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How to Stop Your Hairline From Receding

How to Stop Your Hairline From Receding: © BURGER  /phanie / Phanie Sarl / Corbis

© BURGER /phanie / Phanie Sarl / Corbis

Like Allied Forces during the Battle of the Bulge, your hairline has started retreating from your temples—creating a wicked widows peak. Worse, you can feel your hair thinning toward the back of your head.

“This is classic androgenic alopecia, or male pattern baldness,” says Adam Friedman, M.D., a dermatologist and residency program director at the George Washington University School of Medicine and Health Sciences.

Your hair is constantly growing, falling out, and re-growing, Friedman explains. Even guys with healthy heads of hair lose 60 to 80 follicles a day. But those follicles grow back, Freidman says.

The same is true for men with male pattern baldness. But unlike other men, these guys have a built-in sensitivity to a male sex hormone called Dihydrotestosterone, or DHT. Over time, this DHT sensitivity causes hair follicles to grow back shorter and shorter, and eventually to stop growing back altogether, Friedman explains.

How do you stop this vicious, hair-destroying cycle?


MINOXIDIL
Friedman calls minoxidil (Rogaine) “our greatest tool.” He says it likely works by keeping your hair in the growth phase, and preventing the fall-out-and-regrow phases. Because your hair never falls out in the first place, those DHT hormones can’t do their dastardly deed.

“It’s a topical foam, and if you start using it early when your hair loss is minimal, it does an excellent job of helping you hold onto what you’ve got,” Friedman says.

That said, there are two issues with minoxidil. Number one: “You have to take it for life,” Friedman says. “Once you stop, the progressive hair loss caused by DHT will start right up again.” Number two: Minoxidil generally will not regrow hair. “It’s really intended to prevent further loss,” Friedman says. When it comes to your bald patches, he adds, “It’s extremely tough to give life to something that doesn’t exist.”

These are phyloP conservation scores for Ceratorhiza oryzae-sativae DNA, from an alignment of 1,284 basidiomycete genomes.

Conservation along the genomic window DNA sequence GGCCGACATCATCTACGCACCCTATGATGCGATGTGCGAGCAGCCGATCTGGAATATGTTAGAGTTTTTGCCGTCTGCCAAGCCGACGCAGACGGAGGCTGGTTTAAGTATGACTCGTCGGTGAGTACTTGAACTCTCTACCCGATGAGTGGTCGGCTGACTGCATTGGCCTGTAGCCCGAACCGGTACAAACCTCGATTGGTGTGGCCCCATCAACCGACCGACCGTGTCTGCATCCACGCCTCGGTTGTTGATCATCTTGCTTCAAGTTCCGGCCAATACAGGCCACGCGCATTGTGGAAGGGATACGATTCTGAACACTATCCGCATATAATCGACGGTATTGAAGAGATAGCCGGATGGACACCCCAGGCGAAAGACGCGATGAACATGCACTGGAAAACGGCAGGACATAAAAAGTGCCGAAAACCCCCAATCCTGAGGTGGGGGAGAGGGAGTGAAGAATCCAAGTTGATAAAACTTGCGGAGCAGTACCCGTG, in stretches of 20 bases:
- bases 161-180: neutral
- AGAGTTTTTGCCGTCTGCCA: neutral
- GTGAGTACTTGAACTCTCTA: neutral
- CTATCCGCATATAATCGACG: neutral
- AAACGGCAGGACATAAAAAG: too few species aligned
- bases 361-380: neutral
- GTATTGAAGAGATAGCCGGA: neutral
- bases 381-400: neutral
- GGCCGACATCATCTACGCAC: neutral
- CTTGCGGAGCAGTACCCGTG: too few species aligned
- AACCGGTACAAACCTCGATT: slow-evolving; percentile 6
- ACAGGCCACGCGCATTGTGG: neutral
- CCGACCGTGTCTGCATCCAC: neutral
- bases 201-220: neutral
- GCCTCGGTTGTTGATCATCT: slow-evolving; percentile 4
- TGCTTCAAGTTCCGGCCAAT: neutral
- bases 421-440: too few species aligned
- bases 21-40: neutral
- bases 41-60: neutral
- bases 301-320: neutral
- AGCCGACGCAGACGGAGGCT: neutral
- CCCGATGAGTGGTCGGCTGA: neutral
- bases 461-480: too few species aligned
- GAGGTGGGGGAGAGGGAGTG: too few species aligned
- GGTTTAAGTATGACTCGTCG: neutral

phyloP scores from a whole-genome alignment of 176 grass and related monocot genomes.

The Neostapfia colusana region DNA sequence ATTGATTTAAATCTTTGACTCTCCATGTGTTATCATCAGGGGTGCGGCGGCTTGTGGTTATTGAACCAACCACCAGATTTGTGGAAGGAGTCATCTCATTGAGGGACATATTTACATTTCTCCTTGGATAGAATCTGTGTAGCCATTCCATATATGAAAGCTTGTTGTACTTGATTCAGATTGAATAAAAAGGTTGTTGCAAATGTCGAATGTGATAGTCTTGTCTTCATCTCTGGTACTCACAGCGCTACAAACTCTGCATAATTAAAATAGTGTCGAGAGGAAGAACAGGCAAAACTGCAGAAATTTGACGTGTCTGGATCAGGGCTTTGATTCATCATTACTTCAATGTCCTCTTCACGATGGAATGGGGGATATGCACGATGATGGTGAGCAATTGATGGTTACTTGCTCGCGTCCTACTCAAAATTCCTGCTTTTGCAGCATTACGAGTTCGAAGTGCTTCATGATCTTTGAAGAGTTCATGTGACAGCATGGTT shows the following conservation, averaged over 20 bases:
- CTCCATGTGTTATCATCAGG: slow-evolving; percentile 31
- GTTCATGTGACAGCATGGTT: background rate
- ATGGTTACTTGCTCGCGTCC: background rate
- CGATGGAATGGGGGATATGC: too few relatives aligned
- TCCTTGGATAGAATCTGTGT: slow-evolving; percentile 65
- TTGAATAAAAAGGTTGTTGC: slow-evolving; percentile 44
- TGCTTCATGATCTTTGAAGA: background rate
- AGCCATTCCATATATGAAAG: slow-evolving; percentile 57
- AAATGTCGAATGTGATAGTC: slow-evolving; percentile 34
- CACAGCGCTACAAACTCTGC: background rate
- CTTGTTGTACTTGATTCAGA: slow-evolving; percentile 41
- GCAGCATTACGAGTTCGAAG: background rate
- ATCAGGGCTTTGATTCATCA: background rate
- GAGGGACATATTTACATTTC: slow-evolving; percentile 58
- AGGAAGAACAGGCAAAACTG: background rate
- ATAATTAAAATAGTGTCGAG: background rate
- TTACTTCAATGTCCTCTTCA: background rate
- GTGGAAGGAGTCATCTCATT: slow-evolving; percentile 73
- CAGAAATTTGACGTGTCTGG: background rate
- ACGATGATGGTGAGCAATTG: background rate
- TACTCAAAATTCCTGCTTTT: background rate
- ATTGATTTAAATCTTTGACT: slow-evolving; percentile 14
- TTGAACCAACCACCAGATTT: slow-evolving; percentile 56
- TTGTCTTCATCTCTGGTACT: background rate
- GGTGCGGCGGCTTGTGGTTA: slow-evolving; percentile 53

FINASTERIDE
Finasteride (Propecia) prevents your body from producing DHT in the first place. This not only protects the hair you have, but can also allow hairs that have become very short to grow longer—giving the impression you’ve regrown hair, Friedman says.

Right now, he says the major drawback is that finasteride is a pill—not a topical cream—and comes with potential side effects like decreased libido and, in rare cases, erectile dysfunction.

PRESCRIPTION SHAMPOOS
Friedman says he often prescribes anti-fungal shampoos, especially those containing the active ingredient ketoconazole. Like finasteride, these shampoos seem to prevent those DHT hormones from messing with your hair follicles.

When it comes to all three of these anti-hair loss tools—shampoos, minoxidil and finasteride—Friedman says he often prescribes them in combination. “It’s not one or the other,” he says. “It could be all three, depending on the specifics of the patient I’m dealing with.”

Unless you dig your receding hairline, or you’re into bald domes—honestly, both can look pretty badass—then talk to a dermatologist about your options.

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